The misconception this time is that, just because the experimental entropy has to increase, the theoretical entropy increases also. In fact, the Gibbs entropy SG is actually a constant of the motion. This follows from Liouville's theorem for a classical system, or in the quantum case from the fact that the system will remain in an N-particle eigenstate. This dynamical constancy of the Gibbs entropy has sometimes been considered a weakness, but it is not. Remarkably, the constancy of the Gibbs theoretical entropy is exactly what one needs to prove the second law.

Once again, we return to the specific case of a gas of N particles, this time confined to one side of a box containing a removable partition. We suppose that the initial state is such that we can descnbe it using the canonical probability distribution. From our earlier discussion we can then say that the Gibbs entropy SG is maximized and equal to the experimental entropy SE.

We now suppose that the partition is opened and the atoms occupy the whole box. We wait until the state variables stop changing, so in that sense the system is in equilibrium and a new experimental entropy S'E can be defined. Also, all the motions of the gas molecules are Hamiltonian, so that the Gibbs entropy S'G has not changed: S'G = SG

The probability distribution of the N particles is no longer the canonical one, however, because of the (very subtle!) correlations it contains reflecting the fact that the molecules were originally on one side of the partition. This means that the Gibbs entropy S'G is now in general less than the maximum attainable for the new values of the state variables, which is in turn equal to the new experimental entropy. So

   SE  =  SG  =  S'GS'E			(7.16)
This shows the fundamental result SES'E and displays the second law of thermodynamics as a law concerning experimental quantities.

7.4.3 The theoretical second law

Another very important way of understanding the second law is to see it as a statement about phase volumes. Boltzmann's gravestone is engraved with the famous formula S = kB log W. The W in this formula is the number of microstates compatible with the macroscopic state. This epitaph was placed there by Planck and it is ironic that this (correct) formula leads at once to Gibbs' definition of the entropy rather than Boltzmann's own.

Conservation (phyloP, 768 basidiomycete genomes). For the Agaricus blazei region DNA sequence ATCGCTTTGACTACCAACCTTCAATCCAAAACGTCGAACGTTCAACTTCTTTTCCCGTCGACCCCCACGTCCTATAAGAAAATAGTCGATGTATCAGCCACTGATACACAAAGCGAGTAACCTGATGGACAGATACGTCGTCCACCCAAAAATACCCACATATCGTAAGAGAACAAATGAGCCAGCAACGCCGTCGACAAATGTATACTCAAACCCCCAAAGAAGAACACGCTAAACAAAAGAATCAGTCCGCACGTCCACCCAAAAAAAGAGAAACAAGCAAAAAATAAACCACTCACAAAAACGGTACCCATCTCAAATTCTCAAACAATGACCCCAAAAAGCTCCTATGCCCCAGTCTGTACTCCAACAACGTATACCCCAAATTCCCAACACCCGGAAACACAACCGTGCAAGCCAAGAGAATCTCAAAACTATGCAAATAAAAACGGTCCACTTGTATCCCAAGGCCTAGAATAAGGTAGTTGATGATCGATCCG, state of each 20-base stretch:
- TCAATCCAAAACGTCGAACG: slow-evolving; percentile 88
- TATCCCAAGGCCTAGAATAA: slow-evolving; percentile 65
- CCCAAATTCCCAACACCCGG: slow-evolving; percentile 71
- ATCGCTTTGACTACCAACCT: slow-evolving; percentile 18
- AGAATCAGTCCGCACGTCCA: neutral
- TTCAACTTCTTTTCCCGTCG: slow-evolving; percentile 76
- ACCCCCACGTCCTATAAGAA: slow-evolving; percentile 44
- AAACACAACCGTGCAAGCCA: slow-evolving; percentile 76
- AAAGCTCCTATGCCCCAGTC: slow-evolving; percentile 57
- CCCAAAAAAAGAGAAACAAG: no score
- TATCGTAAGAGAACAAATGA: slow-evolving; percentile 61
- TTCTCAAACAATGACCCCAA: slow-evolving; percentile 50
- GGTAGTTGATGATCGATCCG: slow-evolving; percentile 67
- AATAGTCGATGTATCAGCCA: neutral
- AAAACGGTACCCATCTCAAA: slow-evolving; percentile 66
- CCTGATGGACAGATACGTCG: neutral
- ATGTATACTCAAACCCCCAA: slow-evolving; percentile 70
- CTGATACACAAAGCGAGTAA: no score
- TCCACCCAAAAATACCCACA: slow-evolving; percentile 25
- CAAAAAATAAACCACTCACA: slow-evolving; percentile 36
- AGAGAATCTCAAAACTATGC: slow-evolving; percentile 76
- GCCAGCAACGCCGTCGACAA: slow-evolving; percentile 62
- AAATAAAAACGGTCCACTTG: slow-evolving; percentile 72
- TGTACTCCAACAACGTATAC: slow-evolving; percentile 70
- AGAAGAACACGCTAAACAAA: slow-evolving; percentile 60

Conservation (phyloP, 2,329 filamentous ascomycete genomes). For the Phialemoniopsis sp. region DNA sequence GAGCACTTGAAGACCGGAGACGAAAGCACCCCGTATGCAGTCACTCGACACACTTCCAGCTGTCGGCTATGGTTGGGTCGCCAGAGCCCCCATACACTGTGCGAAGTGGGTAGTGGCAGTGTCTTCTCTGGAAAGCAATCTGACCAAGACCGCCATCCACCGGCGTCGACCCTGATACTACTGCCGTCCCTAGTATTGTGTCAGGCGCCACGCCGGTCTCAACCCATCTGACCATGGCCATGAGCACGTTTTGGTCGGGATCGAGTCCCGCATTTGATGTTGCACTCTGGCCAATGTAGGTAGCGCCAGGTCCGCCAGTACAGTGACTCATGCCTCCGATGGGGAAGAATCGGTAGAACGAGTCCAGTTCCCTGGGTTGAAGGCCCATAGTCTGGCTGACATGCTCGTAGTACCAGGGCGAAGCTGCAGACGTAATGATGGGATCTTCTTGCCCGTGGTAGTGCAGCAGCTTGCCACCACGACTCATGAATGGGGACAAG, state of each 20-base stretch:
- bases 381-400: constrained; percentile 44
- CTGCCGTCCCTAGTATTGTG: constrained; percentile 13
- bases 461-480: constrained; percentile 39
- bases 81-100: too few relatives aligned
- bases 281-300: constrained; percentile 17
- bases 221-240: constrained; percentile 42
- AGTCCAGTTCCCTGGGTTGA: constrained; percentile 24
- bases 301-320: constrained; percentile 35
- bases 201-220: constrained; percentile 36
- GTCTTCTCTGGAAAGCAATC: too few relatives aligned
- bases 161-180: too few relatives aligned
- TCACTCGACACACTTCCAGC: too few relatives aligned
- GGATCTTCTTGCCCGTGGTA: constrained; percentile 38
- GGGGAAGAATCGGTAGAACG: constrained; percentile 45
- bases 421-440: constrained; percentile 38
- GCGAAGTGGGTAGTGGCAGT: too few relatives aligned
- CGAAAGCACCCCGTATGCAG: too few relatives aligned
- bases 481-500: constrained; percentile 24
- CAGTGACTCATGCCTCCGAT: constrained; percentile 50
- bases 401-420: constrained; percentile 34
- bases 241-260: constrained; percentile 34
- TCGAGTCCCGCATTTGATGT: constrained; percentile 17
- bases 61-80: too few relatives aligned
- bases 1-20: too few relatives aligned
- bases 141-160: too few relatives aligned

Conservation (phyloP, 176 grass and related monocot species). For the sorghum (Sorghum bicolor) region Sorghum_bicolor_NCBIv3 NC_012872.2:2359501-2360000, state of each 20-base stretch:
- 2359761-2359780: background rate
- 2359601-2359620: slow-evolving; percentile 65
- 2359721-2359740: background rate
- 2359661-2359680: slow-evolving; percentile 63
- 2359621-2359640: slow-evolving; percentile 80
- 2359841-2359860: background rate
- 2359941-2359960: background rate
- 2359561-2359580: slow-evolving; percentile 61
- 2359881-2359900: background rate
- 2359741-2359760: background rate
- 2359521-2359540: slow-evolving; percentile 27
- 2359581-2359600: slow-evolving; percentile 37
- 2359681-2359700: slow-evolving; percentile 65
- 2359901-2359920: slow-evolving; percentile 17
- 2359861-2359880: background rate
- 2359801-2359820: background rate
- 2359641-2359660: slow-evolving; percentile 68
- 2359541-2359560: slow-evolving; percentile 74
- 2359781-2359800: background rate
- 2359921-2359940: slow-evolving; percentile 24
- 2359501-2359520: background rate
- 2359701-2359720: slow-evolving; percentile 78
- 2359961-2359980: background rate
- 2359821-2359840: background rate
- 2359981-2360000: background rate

Imagine, as in Fig. 7.1, the set of microstates compatible with the initial macroscopic state variables (P1, T1, etc.). This phase volume decribes our ability to reproduce the initial conditions: our system will be in a microstate somewhere inside this volume, but we do not know where. As the system evolves, the state variables change and finally reach new values (P2, T2, etc.). Our system has evolved dynamically and is now located somewhere inside the phase volume consistent with these new values. This simple picture reveals a fundamental requirement for a process to be reproducible, as follows.

The phase volume compatible with the final state cannot be less than the phase volume compatible with the initial state.

If the final phase volume were smaller there would be certain initial microstates that evolved to thermodynamic states other than (P2, T2); i.e., the thermodynamic process would not be reproducible. We have also the condition for reversibility:

A process is reversible if the final phase volume is the same as the initial phase volume.

If the final phase volume were larger, then there would necessarily be some states in it that did not arise from states compatible with the initial state variables, and hence the process could not be reversible.

This completes our second, theoretical statement of the second law in terms of phase volumes.

7.5 Non-equilibrium phenomena

7.5.1 Time asymmetry in physics

There has been much debate about the nature of irreversibility and the 'arrow of time'. What has not been generally recognized is that temporal asymmetry enters because our knowledge of a system is not time-symmetric, and not because of any asymmetry inherent in its dynamics. It should be stressed that I am not claiming that all physical laws must necessarily be time-symmetric, but merely that the ones we know of and need to consider here happen to have this property. Nevertheless, it is certainly true that our knowledge of the state of a system is not symmetric; we usually have more knowledge of its past state than of its future. This asymmetry in our knowledge is then properly reflected in asymmetry of our inferences about its likely behaviour. Once again, the problem is one of epistemology, not ontology.

Another related question concerns the Gibbs algorithm. It is recognized as a fine way of setting up an equilibrium ensemble, but how must it be modified to cope with disequilibria? The astonishing answer to this is also the simplest: the Gibbs algorithm is already complete; just give the formalism some time-dependent information and it will predict how the system is likely to behave and approach equilibrium.

7.5.2 Brownian motion